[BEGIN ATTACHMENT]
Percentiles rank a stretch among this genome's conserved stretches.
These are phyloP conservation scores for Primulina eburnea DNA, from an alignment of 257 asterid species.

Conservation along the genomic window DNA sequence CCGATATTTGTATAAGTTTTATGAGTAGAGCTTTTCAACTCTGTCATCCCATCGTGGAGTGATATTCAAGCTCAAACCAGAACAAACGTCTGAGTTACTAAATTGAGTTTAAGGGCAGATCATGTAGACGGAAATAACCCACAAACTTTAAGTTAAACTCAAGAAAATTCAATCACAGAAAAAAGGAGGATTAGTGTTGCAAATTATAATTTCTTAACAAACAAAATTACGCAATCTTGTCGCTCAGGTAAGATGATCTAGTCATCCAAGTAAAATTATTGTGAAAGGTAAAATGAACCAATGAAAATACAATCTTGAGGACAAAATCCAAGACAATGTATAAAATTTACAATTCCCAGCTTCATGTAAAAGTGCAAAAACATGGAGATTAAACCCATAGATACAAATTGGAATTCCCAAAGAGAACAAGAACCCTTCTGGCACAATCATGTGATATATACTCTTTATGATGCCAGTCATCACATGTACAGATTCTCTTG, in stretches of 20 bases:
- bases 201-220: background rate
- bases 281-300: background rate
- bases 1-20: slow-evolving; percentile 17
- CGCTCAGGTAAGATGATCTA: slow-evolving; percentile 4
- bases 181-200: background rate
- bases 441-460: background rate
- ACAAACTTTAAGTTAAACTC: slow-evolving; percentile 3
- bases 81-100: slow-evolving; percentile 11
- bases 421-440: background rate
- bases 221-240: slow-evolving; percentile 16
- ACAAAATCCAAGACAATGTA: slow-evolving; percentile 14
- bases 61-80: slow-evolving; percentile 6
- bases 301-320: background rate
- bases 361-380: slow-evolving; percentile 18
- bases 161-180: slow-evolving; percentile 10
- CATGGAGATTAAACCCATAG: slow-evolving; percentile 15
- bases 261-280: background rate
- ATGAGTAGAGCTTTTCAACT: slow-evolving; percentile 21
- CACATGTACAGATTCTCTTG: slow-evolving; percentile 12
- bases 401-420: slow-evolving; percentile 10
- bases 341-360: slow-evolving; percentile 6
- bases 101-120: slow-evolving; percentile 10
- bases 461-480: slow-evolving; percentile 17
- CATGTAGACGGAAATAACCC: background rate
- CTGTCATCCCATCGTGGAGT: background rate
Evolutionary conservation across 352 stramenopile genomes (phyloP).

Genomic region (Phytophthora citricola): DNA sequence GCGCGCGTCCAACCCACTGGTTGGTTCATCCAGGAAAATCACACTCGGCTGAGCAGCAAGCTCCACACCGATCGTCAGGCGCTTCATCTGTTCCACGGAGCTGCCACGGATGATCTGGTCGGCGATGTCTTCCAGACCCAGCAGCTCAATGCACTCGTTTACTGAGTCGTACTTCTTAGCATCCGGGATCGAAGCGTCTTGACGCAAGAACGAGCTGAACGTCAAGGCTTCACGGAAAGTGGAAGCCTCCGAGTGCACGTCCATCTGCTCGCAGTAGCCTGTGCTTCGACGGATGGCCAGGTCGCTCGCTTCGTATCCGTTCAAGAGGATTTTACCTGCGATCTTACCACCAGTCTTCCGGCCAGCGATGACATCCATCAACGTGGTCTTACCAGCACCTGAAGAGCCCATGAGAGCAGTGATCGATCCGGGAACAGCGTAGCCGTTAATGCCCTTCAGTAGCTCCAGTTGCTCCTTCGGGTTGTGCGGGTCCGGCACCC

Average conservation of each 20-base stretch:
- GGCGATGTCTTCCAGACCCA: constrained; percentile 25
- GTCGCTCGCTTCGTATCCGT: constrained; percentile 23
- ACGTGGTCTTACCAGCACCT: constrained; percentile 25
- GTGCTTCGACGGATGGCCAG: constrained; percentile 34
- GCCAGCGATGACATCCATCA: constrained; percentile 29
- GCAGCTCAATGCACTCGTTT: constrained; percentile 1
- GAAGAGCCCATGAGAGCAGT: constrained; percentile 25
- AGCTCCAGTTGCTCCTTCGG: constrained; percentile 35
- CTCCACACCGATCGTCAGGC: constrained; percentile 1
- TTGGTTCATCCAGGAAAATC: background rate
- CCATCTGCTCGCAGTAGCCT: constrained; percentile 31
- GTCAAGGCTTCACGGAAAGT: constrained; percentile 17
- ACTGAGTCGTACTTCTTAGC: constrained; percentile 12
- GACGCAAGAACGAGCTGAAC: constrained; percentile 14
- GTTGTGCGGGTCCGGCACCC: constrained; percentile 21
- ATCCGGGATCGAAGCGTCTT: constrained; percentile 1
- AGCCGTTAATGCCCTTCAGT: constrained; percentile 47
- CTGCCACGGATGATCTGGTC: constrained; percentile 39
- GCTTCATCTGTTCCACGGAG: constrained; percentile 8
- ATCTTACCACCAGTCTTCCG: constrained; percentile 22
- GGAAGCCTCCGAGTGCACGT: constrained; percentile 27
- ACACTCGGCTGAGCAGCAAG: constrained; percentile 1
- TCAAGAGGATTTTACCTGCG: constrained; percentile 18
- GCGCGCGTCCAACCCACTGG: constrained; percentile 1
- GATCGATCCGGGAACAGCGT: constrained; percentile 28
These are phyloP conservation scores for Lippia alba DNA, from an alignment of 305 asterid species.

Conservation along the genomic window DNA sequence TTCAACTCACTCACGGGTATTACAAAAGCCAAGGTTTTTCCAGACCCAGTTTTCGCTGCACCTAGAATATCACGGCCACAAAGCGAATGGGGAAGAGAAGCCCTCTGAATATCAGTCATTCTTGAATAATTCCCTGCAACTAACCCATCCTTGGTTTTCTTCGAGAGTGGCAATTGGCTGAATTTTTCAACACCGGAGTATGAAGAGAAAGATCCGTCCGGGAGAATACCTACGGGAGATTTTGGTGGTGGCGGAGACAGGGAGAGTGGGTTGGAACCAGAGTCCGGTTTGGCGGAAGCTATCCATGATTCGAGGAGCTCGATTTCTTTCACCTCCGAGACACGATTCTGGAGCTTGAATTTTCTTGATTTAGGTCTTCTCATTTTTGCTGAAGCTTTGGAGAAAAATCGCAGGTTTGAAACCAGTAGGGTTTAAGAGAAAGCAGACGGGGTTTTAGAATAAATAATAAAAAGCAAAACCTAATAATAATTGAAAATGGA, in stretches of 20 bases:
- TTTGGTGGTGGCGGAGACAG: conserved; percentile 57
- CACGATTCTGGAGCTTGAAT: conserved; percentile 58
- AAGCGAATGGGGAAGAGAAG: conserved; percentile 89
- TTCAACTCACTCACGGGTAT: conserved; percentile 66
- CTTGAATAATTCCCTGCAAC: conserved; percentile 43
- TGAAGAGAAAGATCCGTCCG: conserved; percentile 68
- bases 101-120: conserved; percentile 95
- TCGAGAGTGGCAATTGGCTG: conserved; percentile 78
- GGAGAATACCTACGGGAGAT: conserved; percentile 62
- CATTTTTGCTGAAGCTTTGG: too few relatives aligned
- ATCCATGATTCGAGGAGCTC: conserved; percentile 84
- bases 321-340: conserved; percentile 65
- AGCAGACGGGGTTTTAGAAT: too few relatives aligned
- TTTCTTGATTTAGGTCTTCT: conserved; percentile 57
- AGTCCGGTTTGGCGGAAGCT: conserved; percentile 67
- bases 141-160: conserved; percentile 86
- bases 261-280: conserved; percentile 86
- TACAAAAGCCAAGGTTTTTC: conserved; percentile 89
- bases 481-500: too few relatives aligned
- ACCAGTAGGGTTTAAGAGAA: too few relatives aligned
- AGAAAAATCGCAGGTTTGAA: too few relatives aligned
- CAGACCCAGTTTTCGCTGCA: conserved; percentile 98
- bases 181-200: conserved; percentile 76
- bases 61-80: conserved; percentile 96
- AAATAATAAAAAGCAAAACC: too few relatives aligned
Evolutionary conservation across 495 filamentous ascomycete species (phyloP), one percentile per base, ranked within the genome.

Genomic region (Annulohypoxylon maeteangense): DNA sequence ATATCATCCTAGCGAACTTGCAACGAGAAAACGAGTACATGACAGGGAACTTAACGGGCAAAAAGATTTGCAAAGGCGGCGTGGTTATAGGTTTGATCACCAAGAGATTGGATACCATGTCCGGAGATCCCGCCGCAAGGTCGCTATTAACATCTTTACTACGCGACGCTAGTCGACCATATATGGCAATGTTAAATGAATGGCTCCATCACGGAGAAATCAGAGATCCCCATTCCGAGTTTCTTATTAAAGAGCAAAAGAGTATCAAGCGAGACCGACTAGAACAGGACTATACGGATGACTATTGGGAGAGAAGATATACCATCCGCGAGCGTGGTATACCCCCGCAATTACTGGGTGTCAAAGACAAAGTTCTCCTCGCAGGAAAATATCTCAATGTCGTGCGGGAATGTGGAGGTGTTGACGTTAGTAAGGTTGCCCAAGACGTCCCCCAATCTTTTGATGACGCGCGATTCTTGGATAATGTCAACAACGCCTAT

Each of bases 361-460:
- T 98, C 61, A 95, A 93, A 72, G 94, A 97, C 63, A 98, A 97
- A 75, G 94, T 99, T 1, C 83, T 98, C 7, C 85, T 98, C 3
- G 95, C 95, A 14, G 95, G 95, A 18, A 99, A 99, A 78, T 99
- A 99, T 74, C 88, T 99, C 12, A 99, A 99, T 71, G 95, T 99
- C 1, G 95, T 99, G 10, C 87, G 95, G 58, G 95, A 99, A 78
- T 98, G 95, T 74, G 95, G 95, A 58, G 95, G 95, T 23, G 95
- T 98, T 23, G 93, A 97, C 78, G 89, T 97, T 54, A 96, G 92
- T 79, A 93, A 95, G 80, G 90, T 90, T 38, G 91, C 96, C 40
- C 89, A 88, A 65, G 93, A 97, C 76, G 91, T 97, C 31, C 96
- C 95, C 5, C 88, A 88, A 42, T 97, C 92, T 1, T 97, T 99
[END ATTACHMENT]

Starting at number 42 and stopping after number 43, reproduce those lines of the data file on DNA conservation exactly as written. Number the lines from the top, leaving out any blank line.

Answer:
- CCATCTGCTCGCAGTAGCCT: constrained; percentile 31
- GTCAAGGCTTCACGGAAAGT: constrained; percentile 17